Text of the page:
National Honor Society holds induction ceremony


Photo by Mya Scott

During the induction ceremony, senior Cassidy Beal lights the candle of service. It is tradition every year that officers light the four candles representing the pillars of the National Honor Society.

Written by Cheyanne Tull, staff member

With the school year back in full swing and clubs reigniting, National Honor Society is back as well and experiencing a few changes. Previously, counselor Louise Ronnau was the sponsor for this club. As Ronnau retired last year, Chris Bellar took over this role on top of teaching three science classes (Biology, Chemistry, and Advanced Biology) and being head tennis coach. 

“I knew I would be busy, but when you’ve been teaching for this long, trying something new is exciting,” Bellar said.

In the past, NHS has been a club maintained through the school, not actually a part of the National Society of High School Scholars (NSHSS) based in Georgia, but this year, Bellar wants a more official feel to the club and all members of NHS were in favor. This would transfer to colleges and universities and present their hard work in high school towards their academics. 

“I am really excited for this change this year because it feels more official to be recognized at a national level,” senior and returning member Emma Zoglmann said.

In order to become a member of NHS, students must maintain good grades and present leadership skills. Those meeting that criteria are invited to fill out an application and write a small paragraph on their accomplishments through high school academics and why they would like to become a member. The high school teachers reviewed these forms and selected their personal choices of who they thought would be a good fit.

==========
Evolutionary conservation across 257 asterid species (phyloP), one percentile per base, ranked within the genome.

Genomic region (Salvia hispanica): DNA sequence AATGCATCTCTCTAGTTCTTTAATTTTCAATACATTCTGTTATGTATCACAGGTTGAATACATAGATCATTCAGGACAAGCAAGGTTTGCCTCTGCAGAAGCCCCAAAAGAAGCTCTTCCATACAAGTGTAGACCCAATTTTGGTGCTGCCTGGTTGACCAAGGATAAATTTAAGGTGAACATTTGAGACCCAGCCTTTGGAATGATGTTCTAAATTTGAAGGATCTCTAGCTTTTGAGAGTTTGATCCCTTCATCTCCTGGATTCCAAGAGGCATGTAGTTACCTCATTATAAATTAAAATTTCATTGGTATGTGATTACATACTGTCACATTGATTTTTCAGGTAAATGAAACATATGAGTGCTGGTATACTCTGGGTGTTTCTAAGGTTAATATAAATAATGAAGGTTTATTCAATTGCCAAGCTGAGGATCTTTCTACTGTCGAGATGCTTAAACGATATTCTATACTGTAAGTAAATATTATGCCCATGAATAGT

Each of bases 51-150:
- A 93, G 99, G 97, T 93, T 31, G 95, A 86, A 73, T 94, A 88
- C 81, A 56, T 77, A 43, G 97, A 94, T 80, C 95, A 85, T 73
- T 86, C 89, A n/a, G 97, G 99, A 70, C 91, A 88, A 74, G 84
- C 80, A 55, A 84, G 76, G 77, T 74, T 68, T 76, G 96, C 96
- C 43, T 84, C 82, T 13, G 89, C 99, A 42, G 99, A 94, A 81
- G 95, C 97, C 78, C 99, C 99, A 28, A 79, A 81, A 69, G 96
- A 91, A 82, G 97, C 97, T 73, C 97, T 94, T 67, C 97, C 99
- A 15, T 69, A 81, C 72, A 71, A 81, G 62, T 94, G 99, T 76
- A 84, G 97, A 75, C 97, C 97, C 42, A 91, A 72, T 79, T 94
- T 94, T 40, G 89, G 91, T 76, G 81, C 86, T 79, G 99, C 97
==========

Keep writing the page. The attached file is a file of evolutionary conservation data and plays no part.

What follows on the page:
Senior members selected this year are Cassidy Beal, Loren May, Lauren Mercer, Lance Pauly, Monica Willson, Emma Zoglmann, and Rosalyn Zoglmann. Junior members selected this year are Melainy Kennard, Katelyn Koester, Reghan Ohl, Faith Stuhlsatz, Cheyanne Tull, Hannah Zoglmann, and Kara Zoglmann. 

Due to Covid regulations and a limit on events with a large crowd, last year an induction ceremony was held, but no parents were allowed to attend. Zoglmann said these students still received their pins and walked across the stage, but unfortunately it lost its effect due to no audience and no dinner afterward. This year, the induction ceremony was held on Sept. 15. Each student was allowed two people to attend the ceremony, and a dinner for guests and their NHS students was held before the ceremony. 

“I liked the decorations and the dinner was a good way to end this celebration,” Stuhlsatz said.